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Ismail Shammout (Palestinian, 1930-2006)

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Ismail Shammout (Palestinian, 1930-2006)

Halo of Light

Details
Ismail Shammout (Palestinian, 1930-2006) Halo of Light signed and dated in Arabic (lower left) oil on canvas 27 7/8 x 39 3/4 in. (71 x 101cm.) Painted in 1969
Provenance
Acquired directly from the artist by the present owner at an exhibition at the Carlton Hotel, Beirut in 1970.
Exhibited
Beirut, Carlton Hotel, 1970.
Special Notice

These lots have been imported from outside the EU for sale using a Temporary Import regime. Import VAT is payable (at 5%) on the Hammer price. VAT is also payable (at 20%) on the buyer’s Premium on a VAT inclusive basis. When a buyer of such a lot has registered an EU address but wishes to export the lot or complete the import into another EU country, he must advise Christie's immediately after the auction.

Brought to you by

Michael Jeha
Michael Jeha Managing Director & Deputy Chairman Christie’s Middle East

Lot Essay

Known as one of the most important modernist and propaganda masters of Palestinian art, Ismail Shammout and his artistic legacy revitalised Palestinian visual culture through his ability to combine local folklore and a history of hardship, tales of forced exodus, and a deep-rooted dedication to his homeland. Painted two years after the Six Day War, Halo of Light is a seminal example from the artist’s earlier works; bearing powerful symbolic references and painted with his Expressionist style.

In the present scene, a Palestinian Feda’i guerilla fighter is enshrined by a luminous white light, inferred by the title to be a luminous halo; the man rests beneath an olive tree. While simple in its depicted subjects, the scene is ripe with powerful symbolism and irony; as the work is titled Halo of Light , which is a symbol of sanctity and radiance, upon a second look, the solider is also enclosed within dead-center of gun-sight. Completely unaware, the Feda’i clutches his gun and seeks refuge behind an olive tree, a universal symbol of peace, assuming his enemy might be behind him. This is only for the viewer to recognize his ultimate fate –his enemy is in front of him—making this scene emotionally wrenching.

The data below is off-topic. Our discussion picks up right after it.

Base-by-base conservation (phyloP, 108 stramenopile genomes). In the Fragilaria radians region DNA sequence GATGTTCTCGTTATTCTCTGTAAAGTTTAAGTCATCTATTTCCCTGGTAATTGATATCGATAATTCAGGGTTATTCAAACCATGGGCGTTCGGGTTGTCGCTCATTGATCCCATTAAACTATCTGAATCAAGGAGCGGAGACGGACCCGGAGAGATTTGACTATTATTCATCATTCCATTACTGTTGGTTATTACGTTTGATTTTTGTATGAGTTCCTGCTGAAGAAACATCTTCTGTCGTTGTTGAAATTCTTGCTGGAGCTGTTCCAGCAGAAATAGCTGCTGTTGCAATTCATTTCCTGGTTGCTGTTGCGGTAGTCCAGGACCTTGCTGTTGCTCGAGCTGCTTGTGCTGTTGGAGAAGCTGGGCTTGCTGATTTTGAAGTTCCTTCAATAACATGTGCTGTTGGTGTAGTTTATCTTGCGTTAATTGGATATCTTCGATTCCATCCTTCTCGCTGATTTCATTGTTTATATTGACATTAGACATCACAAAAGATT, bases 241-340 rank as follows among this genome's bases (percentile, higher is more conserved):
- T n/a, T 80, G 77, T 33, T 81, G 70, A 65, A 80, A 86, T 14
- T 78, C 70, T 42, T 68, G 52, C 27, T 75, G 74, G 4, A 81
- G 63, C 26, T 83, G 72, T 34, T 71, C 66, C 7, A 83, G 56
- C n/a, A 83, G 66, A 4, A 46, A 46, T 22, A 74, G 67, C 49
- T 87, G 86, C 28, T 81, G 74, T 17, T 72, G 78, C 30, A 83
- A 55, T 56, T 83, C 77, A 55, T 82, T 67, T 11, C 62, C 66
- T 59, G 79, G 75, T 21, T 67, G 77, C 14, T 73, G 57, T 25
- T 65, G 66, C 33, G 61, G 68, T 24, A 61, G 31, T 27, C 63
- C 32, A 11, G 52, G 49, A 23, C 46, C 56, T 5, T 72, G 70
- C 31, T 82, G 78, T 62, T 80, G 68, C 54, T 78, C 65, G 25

Unsure of the artist’s intentions, we are caught within a momentary state of the unknown; we are unsure of the fate of this fighter and his halo is enshrined around him, glorifies the many Palestinian martyrs fighting in combat, elevating them to the states of the saints. Nevertheless, the scene is chillingly still, showing that fear is found even in one’s most peaceful moments in Palestine; sadly, these fleeting moments of solitude for many fighters are also met with death.

Shammout’s raw depiction of the Palestinian struggle is shown in scenes that place father figures, children, youthful Palestinian women, village life and Fedayeen within relative moments of peace and conflict. His paintings sought to capture a fleeting moment of conviviality and pride amidst a larger uneasiness of fear and uncertainty of the future. Through his allegorical symbolism, his poetic titles and blinding and saturated colours that are impregnated with bold statements of nationalist fervour, the artist provides a sense of determination for his people in regaining their lost land.

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